• Lock-in gaming nights.

NASIG 2012: Mobile Websites and APP’s in Academic Libraries Harmony on a Small Scale

Speaker: Kathryn Johns-Masten, State University of New York Oswego

About half of American adults have smart phones now. Readers of e-books tend to read more frequently than others. They may not be reading more academic material, but they are out there reading.

SUNY Oswego hasn’t implemented a mobile site, but the library really wanted one, so they’ve created their own using the iWebKit from MIT.

Once they began the process of creating the site, they had many conversations about who they were targeting and what they expected to be used in a mobile setting. They were very selective about which resources were included, and considered how functional each tool was in that setting. They ended up with library hours, contact, mobile databases, catalog, ILL article retrieval (ILLiad), ask a librarian, Facebook, and Twitter (in that order).

When developing a mobile site, start small and enhance as you see the need. Test functionality (pull together users of all types of devices at the same time, because one fix might break another), review your usage statistics, and talk to your users. Tell your users that it’s there!

Tools for designing your mobile site: MobiReady, Squeezer, Google Mobile Site Builder, Springshare Mobile Site Builder, Boopsie, Zinadoo, iWebKit, etc.

Other things related to library mobile access… Foursquare! The library has a cheat sheet for answers to the things freshman are required to find on campus, so maybe they could use Foursquare to help with this. Tula Rosa Public Library used a screen capture of Google Maps to help users find their new location. QR codes could link to ask a librarian, book displays linked to reviews, social media, events, scavenger hunts, etc. Could use them to link sheet music to streaming recordings.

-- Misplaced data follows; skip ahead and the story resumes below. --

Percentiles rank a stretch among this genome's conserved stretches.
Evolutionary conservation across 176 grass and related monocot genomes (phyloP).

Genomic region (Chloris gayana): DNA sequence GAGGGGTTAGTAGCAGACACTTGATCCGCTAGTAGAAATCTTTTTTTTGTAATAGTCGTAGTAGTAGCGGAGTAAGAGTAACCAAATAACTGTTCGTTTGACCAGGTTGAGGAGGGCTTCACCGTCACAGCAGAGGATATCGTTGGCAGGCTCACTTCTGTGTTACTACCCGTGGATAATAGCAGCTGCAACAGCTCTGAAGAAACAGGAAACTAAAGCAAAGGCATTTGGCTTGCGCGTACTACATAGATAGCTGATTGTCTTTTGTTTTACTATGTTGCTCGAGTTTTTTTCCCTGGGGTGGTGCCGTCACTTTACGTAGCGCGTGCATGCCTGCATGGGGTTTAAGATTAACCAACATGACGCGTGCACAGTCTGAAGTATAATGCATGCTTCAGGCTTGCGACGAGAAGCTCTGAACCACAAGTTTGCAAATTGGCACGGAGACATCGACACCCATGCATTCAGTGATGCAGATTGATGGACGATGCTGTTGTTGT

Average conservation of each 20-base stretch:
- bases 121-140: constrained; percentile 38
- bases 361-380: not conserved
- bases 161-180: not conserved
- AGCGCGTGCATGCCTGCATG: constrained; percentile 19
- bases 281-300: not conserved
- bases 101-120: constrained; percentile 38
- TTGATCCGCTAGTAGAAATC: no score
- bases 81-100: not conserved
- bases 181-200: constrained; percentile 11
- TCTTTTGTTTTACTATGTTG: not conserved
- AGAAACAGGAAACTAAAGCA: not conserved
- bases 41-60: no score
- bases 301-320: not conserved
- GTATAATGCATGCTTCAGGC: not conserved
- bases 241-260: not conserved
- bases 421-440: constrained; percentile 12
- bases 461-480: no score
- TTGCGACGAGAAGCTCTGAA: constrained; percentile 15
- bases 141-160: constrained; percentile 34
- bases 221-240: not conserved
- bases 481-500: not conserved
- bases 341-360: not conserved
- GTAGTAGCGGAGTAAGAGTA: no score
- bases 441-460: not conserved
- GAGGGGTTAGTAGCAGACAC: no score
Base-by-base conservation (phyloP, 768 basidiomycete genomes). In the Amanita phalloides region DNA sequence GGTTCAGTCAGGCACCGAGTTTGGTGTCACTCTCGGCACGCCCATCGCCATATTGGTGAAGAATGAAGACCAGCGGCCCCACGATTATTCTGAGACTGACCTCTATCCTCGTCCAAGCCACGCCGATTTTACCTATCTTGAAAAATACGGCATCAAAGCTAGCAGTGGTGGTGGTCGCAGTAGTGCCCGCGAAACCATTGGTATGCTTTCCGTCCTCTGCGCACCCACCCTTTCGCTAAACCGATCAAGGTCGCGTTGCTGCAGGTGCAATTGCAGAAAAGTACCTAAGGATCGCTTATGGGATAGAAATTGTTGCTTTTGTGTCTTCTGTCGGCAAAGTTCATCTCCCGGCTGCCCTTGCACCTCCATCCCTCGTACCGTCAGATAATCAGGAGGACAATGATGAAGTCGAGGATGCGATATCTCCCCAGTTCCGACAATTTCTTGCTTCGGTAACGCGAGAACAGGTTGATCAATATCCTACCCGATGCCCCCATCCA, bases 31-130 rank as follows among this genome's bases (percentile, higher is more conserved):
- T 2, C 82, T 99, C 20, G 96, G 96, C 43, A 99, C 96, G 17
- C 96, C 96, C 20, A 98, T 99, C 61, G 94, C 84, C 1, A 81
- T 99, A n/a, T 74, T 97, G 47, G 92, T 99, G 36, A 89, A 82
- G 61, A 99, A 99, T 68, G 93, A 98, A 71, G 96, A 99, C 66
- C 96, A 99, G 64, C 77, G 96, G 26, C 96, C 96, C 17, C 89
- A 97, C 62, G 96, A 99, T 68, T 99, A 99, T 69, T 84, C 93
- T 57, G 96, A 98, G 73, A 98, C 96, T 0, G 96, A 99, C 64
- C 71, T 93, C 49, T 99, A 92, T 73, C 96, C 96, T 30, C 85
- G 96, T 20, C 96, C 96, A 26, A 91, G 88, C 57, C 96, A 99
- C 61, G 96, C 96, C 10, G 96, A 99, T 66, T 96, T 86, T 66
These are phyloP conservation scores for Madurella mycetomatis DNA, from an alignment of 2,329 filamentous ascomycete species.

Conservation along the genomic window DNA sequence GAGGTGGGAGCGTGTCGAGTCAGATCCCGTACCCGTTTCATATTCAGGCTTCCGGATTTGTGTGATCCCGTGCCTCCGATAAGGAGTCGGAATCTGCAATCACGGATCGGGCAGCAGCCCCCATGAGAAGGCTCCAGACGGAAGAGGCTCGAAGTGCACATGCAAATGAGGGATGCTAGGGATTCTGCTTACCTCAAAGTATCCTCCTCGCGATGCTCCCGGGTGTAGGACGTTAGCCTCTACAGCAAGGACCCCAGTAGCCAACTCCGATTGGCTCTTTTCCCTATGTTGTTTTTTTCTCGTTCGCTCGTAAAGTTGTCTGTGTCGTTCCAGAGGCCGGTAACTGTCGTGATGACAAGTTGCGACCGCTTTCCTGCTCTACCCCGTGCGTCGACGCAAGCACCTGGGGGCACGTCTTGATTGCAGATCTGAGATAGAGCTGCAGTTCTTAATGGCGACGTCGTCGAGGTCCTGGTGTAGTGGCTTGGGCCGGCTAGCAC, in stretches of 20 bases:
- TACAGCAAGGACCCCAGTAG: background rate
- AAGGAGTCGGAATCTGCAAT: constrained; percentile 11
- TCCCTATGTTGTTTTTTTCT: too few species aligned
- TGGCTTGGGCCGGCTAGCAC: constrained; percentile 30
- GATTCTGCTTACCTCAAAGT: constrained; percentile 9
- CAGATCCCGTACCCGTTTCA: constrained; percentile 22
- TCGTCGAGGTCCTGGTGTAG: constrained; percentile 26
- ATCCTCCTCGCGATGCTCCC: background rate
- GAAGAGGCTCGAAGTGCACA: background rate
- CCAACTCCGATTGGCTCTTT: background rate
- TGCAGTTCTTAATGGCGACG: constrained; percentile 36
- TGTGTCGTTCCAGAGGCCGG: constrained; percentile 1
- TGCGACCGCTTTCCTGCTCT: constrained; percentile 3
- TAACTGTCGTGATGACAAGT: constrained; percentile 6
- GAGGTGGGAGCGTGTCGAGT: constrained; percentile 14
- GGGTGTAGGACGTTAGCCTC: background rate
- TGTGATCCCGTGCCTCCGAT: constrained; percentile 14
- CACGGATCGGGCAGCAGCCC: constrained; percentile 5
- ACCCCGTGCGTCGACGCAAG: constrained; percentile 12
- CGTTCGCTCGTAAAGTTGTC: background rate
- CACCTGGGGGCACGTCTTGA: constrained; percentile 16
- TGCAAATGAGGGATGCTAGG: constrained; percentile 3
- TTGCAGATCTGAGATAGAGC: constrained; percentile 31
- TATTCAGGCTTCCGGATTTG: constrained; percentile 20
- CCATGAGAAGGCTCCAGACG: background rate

#libday8 day 3 — never-ending powerpoint!

"PowerPoint effects" from Noise To Signal by Rob Cottingham

I had just enough time to log on and clear out the email inbox before the first team of vendor reps arrived to demonstrate their discovery service, and then it was off to the auditorium where I would spend most of the rest of the day.

These presentations are the latest iteration of our years long internal debate over whether or not the current crop of “web-scale discovery services” can fulfill an unmet need for our students (and faculty). We’ve considered several in the past, but could not get sufficient buy-in from the research & instruction librarians to request the funds to pay for them. After a cooling period, and many discussions with key individuals, we sent out an RFI to some targeted companies, and now we’re providing the opportunity for them to give live demonstrations/pitches.

It’s an unusually warm day here in Richmond, and the library’s HVAC — like most large buildings with sections of various ages and walls that didn’t exist when the building was originally designed — isn’t keeping up with the change. So, after a much-needed lunch break, I came back to the warm auditorium for rounds two and three.

I wish I could share my thoughts about the day’s presentations, but I can’t. Ultimately, there were many examples of things done well and things done not so well, both in the products and in the presentations. We know where the bar has been set, so now it’s a matter of matching our expectations to what can be delivered. There is one more presentation to go, and these have been quite valuable for clarifying what is important to us in a discovery service.

After one last pass through the email inbox, bumping most action items to tomorrow, library day in the life round eight day three has ended.